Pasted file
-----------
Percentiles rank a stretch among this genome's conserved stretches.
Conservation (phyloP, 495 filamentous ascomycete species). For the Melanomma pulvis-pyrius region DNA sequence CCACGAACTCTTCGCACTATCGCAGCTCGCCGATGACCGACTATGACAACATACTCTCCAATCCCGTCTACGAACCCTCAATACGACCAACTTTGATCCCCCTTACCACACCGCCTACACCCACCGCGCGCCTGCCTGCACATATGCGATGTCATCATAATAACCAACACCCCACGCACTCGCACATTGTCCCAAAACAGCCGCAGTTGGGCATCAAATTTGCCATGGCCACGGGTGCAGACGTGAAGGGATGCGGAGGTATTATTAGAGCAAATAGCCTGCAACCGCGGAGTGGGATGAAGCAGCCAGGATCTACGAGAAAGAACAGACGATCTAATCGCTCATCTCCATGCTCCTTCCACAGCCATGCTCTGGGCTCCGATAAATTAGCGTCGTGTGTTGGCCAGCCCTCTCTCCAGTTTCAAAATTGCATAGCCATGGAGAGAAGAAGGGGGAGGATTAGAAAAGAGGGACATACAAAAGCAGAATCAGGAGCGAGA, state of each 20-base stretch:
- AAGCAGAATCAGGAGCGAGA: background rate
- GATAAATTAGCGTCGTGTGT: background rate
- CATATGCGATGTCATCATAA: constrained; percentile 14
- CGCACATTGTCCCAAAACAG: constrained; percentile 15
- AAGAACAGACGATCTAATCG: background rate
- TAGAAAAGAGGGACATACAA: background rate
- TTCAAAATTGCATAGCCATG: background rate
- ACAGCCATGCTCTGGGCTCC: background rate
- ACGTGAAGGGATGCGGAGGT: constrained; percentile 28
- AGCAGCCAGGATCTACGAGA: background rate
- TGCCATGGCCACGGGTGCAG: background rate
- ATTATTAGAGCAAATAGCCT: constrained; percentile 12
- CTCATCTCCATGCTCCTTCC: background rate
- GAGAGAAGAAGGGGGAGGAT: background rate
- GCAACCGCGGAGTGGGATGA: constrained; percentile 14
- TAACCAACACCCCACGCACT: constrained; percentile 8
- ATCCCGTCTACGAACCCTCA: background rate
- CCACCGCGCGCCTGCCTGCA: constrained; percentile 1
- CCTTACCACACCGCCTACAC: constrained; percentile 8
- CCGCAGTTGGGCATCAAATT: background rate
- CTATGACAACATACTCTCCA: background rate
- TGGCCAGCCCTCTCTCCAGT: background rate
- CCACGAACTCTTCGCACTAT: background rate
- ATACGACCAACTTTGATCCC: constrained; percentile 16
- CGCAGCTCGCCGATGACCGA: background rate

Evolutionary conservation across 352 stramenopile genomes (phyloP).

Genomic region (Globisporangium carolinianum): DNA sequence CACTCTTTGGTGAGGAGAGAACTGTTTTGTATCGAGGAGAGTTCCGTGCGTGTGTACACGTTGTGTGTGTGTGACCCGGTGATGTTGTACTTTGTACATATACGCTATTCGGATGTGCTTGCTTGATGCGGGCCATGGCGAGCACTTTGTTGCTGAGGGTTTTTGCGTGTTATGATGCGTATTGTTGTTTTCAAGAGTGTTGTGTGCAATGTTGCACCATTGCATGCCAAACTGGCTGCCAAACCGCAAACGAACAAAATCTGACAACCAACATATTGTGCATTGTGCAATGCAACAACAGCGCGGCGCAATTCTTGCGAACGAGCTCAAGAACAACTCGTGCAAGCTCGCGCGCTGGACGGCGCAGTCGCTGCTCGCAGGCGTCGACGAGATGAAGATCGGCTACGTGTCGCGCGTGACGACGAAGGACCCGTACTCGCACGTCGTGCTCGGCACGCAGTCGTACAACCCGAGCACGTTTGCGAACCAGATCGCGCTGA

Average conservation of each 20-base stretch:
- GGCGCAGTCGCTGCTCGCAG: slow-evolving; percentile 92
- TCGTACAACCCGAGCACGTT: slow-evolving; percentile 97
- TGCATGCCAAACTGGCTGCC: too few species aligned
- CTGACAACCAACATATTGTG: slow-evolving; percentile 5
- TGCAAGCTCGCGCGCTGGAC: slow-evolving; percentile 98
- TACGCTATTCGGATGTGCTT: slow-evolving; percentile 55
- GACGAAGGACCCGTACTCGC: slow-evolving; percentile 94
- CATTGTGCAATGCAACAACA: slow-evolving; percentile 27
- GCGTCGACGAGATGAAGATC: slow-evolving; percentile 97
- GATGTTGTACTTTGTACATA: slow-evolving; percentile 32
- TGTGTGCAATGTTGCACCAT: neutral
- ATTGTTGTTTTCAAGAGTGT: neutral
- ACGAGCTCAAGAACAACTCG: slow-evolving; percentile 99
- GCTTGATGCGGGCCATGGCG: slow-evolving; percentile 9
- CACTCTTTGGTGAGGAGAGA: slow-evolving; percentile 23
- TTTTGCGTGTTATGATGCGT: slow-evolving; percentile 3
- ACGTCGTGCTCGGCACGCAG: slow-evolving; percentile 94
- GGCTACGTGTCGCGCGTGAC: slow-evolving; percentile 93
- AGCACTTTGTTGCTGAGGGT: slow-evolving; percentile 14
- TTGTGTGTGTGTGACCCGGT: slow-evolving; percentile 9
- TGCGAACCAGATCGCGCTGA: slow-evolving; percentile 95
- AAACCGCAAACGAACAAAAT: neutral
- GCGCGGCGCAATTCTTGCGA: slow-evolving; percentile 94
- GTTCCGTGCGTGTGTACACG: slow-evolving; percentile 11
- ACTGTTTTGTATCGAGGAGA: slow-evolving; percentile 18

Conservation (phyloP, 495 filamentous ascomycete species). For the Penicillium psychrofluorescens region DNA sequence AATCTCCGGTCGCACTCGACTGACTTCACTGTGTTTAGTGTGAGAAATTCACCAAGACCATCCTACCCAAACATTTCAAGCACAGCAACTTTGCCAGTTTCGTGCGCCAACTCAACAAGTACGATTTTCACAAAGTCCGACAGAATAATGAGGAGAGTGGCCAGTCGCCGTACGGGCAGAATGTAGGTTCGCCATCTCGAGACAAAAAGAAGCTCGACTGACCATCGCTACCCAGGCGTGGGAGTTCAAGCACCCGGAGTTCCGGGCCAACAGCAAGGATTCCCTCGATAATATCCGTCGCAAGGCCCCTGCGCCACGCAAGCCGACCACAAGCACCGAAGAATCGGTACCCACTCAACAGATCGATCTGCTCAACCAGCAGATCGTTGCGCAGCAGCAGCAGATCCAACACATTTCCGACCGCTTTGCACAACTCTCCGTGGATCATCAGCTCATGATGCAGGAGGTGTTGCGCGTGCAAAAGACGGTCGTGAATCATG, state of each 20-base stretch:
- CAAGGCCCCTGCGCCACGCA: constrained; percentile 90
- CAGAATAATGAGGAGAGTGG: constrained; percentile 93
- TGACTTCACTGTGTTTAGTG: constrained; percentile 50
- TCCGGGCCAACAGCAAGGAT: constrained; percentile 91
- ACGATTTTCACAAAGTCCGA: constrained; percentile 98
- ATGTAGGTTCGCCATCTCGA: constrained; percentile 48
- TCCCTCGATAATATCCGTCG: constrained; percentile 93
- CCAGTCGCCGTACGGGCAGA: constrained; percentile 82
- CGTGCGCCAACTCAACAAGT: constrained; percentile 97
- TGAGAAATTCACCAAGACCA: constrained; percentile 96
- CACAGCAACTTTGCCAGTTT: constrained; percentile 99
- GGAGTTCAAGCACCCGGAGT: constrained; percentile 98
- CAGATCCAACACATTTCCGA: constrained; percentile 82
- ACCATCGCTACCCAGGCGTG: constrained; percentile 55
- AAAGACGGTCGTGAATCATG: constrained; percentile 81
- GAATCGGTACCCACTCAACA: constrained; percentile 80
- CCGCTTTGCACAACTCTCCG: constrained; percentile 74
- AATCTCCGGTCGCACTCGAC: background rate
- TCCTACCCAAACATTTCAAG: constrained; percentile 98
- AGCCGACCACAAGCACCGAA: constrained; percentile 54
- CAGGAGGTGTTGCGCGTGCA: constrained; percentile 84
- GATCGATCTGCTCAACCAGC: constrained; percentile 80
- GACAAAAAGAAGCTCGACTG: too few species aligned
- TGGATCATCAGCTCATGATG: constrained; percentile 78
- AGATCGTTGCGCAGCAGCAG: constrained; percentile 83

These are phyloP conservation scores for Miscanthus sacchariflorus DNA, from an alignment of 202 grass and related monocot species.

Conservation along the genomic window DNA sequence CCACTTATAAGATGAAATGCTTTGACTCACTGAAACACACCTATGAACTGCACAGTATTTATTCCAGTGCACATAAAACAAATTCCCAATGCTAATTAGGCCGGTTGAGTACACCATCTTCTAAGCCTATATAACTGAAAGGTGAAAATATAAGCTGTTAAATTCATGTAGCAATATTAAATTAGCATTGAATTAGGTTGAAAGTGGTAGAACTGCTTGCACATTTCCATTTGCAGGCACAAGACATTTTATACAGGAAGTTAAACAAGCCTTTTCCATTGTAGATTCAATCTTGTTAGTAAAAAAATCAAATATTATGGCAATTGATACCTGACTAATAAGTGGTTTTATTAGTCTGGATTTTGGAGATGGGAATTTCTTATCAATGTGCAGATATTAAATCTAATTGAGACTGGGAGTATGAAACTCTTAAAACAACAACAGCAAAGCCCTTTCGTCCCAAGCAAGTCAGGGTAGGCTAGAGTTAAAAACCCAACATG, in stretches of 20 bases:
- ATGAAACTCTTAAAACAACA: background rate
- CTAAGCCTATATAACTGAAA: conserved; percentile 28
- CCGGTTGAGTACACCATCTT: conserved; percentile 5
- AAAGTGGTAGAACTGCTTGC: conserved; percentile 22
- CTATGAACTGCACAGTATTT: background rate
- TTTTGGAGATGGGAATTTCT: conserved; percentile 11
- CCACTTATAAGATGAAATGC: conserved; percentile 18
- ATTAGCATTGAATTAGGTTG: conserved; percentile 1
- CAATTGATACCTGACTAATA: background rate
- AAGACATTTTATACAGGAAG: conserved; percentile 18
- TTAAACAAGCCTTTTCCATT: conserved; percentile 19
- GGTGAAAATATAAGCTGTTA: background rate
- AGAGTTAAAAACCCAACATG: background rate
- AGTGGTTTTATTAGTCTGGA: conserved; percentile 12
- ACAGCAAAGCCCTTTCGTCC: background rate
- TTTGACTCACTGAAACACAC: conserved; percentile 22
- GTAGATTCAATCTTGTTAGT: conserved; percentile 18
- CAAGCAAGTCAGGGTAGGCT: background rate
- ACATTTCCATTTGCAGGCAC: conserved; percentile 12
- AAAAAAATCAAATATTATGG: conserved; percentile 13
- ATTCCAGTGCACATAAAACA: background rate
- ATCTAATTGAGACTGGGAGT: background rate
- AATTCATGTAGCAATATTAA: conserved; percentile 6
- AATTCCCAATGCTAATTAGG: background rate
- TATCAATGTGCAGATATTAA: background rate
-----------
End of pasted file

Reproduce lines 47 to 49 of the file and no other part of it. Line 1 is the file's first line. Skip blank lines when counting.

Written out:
- ACGTCGTGCTCGGCACGCAG: slow-evolving; percentile 94
- GGCTACGTGTCGCGCGTGAC: slow-evolving; percentile 93
- AGCACTTTGTTGCTGAGGGT: slow-evolving; percentile 14